Preliminary FEMA flood maps for New Jersey reduce high-risk zones
New preliminary flood maps for Atlantic , Ocean and two northern New Jersey counties drastically reduce the high-risk zones that would have required many homes to be built on piling.
Overall, though, the flood hazard zones are still increasing from what has been in place for decades.
The “velocity,” or V zones – which would have required homes with flood insurance to prepare for 3-foot waves – were reduced by 80 percent in Atlantic County , said Bill McDonnell, FEMA’s hazard mitigation branch director, while Ocean’s V zones were reduced by 45 percent.
Gone are V zones that included large sections of Margate , Ventnor, Atlantic City and Brigantine, as well as sections of Little Egg Harbor, Tuckerton and Long Beach Island .
Preliminary maps for Monmouth and Hudson counties also were released Monday, with other counties, including Cape May and Cumberland , to come in the coming months.
McDonnell said that the state Department of Environmental Protection, which adopted the advisory maps shortly after they were initially released, will now be able to transition to the new preliminary maps because of language in the statute that refers to the “best available data.”
The maps are not yet effective, FEMA officials stressed, and municipalities won’t officially receive the preliminary maps until this summer. Municipalities are also asked to continue to provide information and data for any appeals.
Adoption is expected some time in 2014 or as late as 2015, FEMA said, and Flood Insurance Rate information will also be released soon.
FEMA also reminded residents and homeowners that the overall flood hazard zones will increase from the current, active flood maps, despite the proposed V zones being rolled back.
Many areas currently not in “A” flood zones – in which flooding could be expected during the worst “one percent” of storms, formerly described as the “100-year storm” – will be in flood hazard zones if the maps are adopted. The overall flood hazard zones increased by 6 percent in Ocean County , while exact numbers were not available in Atlantic County .
Homes in the A zone would have a recommendation of base elevations of 9 to 11 feet for homes with flood insurance, which is required for any homes with federally backed mortgages. New Jersey also has a minimum standard of one foot on top of minimum federal requirements, McDonnell said. But unlike in V zones, piling are not required to defend against waves, and building restrictions are not as stringent.
So why were the proposed V zones so much larger than they ended up being?
McDonnell said that FEMA was already in the process of revising its flood maps, many of which had not been changed since the 1980s, when Hurricane Sandy hit in late October. Even though its Overland Wave Analysis Study was not completed, “we provided the state of New Jersey with what we knew.”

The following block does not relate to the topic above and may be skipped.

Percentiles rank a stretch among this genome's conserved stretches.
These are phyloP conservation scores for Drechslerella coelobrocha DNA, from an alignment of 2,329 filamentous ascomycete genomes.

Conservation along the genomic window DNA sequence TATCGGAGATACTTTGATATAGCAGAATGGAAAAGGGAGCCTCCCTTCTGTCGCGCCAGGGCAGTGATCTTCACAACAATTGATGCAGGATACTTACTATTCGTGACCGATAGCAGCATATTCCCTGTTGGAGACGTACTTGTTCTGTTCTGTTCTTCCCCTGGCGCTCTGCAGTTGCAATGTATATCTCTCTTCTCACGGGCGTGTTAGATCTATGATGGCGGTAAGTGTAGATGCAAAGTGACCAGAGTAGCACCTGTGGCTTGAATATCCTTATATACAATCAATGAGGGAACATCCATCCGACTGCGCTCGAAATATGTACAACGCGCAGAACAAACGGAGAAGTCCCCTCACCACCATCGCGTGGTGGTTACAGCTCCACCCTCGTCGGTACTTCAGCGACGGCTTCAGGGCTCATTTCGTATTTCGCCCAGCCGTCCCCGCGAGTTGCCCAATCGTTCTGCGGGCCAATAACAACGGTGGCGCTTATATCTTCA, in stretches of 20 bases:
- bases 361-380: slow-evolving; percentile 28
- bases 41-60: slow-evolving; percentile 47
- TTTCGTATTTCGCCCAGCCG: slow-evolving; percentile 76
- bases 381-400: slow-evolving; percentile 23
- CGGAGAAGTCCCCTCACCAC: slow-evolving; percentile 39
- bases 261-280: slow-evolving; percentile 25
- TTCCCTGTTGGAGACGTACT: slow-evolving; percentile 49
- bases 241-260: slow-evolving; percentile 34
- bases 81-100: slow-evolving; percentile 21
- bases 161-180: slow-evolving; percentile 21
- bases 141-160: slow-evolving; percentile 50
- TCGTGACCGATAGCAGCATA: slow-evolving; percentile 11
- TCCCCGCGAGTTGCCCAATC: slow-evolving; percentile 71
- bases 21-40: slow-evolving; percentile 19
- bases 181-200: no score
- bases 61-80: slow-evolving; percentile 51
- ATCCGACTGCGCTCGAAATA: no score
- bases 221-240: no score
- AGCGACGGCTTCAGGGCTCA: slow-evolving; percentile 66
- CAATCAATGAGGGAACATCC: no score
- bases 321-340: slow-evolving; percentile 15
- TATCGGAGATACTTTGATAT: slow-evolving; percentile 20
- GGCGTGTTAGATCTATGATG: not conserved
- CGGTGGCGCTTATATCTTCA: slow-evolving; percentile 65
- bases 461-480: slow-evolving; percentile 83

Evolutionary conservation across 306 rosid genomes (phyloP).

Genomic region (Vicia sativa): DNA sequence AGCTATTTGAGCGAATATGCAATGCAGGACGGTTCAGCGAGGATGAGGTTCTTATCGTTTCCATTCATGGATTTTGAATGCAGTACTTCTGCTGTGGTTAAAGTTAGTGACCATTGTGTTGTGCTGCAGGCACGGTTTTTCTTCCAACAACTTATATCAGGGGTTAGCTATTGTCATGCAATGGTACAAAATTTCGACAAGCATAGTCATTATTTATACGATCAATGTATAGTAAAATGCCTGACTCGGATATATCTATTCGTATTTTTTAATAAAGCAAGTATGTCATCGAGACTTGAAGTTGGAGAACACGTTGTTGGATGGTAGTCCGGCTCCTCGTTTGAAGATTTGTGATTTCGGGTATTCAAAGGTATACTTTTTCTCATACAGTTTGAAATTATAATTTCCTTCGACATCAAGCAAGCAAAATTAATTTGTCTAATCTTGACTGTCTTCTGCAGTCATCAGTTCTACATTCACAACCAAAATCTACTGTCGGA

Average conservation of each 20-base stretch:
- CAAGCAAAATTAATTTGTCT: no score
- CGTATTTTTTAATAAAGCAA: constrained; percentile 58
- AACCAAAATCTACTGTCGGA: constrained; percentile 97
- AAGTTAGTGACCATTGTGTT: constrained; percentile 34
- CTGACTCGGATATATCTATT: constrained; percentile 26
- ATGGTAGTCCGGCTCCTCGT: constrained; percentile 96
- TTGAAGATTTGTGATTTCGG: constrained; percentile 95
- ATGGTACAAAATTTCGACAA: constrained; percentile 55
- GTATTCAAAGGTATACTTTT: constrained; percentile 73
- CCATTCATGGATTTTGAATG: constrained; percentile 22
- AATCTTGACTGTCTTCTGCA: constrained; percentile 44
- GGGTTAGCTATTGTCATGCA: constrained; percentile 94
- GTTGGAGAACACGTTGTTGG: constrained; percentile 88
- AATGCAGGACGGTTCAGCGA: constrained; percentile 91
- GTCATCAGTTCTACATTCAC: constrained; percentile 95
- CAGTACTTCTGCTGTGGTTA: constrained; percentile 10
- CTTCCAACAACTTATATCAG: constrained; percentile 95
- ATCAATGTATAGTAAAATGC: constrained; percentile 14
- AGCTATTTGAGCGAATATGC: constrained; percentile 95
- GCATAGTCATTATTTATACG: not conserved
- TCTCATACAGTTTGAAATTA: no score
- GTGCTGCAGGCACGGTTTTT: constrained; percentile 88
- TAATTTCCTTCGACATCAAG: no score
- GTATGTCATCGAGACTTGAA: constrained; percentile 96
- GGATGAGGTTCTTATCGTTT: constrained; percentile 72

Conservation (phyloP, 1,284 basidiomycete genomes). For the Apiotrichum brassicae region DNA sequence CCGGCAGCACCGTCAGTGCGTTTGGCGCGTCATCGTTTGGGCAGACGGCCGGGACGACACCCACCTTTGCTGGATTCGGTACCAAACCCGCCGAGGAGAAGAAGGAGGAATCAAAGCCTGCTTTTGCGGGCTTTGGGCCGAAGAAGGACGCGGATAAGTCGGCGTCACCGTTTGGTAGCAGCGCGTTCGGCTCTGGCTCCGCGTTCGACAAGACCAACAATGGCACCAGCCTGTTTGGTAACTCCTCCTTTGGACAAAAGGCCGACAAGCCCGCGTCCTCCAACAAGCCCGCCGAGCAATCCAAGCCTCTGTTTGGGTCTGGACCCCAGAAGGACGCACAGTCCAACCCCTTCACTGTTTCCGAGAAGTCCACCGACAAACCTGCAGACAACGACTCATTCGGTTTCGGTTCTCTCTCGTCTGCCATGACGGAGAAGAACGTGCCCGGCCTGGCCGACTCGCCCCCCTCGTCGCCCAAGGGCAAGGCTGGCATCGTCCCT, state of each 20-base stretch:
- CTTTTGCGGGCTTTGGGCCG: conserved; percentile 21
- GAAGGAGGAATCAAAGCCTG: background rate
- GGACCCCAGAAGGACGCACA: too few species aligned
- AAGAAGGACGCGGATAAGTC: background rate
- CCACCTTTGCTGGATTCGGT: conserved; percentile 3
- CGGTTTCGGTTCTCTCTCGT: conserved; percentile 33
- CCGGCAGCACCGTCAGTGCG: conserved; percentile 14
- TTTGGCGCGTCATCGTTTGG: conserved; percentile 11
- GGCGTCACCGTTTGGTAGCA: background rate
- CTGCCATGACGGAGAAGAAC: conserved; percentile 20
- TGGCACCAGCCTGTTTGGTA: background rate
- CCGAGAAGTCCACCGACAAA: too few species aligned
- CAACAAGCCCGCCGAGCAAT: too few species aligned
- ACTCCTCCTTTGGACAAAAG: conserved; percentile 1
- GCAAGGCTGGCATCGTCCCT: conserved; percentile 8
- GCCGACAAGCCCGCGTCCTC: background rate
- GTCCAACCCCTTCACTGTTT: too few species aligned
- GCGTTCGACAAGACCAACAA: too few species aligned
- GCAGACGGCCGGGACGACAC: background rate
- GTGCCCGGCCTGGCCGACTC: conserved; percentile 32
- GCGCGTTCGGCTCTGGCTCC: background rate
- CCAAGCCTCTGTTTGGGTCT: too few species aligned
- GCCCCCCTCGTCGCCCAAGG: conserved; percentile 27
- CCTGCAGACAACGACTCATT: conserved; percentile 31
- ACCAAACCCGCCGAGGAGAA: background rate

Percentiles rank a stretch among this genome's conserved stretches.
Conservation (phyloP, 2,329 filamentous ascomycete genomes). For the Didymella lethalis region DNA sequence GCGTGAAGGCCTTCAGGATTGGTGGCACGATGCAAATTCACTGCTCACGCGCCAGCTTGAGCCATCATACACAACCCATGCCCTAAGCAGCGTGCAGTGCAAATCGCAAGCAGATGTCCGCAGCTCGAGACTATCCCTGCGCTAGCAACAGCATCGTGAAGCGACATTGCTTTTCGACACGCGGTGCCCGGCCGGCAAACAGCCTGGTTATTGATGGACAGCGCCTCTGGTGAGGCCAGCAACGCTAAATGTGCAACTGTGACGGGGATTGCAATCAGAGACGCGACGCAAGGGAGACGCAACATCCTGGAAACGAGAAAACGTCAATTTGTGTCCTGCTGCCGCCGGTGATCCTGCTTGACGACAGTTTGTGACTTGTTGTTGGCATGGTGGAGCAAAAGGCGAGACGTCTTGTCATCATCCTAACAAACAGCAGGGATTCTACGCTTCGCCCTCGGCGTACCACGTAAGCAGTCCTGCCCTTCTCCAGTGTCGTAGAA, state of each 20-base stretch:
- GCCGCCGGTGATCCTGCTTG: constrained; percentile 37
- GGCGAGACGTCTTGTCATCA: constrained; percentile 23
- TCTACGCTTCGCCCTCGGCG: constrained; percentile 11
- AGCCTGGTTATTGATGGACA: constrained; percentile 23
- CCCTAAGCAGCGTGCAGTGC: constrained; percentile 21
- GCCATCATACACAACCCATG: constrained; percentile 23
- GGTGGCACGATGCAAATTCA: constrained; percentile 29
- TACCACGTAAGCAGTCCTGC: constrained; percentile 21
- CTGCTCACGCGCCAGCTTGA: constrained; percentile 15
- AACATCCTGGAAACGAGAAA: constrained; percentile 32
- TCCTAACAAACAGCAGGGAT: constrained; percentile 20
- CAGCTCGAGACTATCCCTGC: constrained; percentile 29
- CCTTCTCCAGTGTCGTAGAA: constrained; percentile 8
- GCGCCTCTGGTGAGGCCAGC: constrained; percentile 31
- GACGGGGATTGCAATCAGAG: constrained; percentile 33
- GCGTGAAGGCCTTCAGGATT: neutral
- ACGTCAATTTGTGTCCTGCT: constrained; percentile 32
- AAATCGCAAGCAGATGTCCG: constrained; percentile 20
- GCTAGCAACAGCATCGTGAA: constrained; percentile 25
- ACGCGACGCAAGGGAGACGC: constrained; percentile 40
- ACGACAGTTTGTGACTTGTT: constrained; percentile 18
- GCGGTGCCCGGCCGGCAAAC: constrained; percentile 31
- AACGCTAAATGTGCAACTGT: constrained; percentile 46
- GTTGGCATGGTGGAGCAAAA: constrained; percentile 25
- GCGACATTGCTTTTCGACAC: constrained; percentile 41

That’s why New Jersey was unique in the nation in seeing its Advisory Base Flood Elevation maps – with its preliminary V zones – released so early, McDonnell said in defense of the decision.
“All indications showed that the risk would increased in the state of New Jersey ,” McDonnell said. “The risk was increasing and the elevation rising. If anyone wanted to rebuild during the recovery process, it would have been hard to do so without the advisory elevations and zones. It was prudent on our part to provide what we had to the state of New Jersey .”
The wave analysis study showed that there were more obstructions to waves in the back bays than originally estimated, especially in Atlantic County .
McDonnell advised those who had already built or rebuilt to V standards – and who now find themselves in a proposed A zone – that “they built to the standard recommended at that time, which was based on the best available data. They will have a more resilient structure and see a benefit in insurance premiums as a result of that.”
McDonnell also praised local officials for their input.
“‘Sometimes we had what we refer to as ‘heated discussions’, but all of it was productive,” he said. “Information we were able to exchange with them obviously proved to be (helpful). We do applaud local officials for their engagement.”
McDonnell made sure to add, however, that “We’re not changing the maps because of any political pressure, or any pressure at all.”
Local officials praised both FEMA and the local engineers and zoning officials, including the Downbeach-based Coastal Coalition, who spearheaded the efforts to change the maps.
“The whole town had been under a V zone, and now they rolled it back,” said Little Egg Harbor Assistant Administrator Mike Fromosky, though officials had not thoroughly examined the maps yet. “Just after a cursory inspection, we don’t have any residents in the V zone anymore.”
Brigantine Mayor Phil Guenther said that for residents, “this has been an incredible relief for them, and a reduction of anxiety,” Guenther said. “Those suffering significant damage now have a clear message on how to rebuild.” Guenther said.
The city cautioned those homeowners who were anxious to rebuild that they should wait until these new maps came out, he said, and he now expects an increase building permit requests.
As to those who already put their homes on the pilings required in a V zone, “that was a personal decision they made because they wanted to move as quickly as possible to get into their home,” he said. “But we did counsel people to wait.”
To see the maps
Preliminary maps can be viewed at http://fema.maps.arcgis.com/home/webmap/viewer.html?webmap=2f0a884bfb434d76af8c15c26541a545
Residents can search where their property is in the new preliminary flood maps at http://www.region2coastal.com/sandy/table .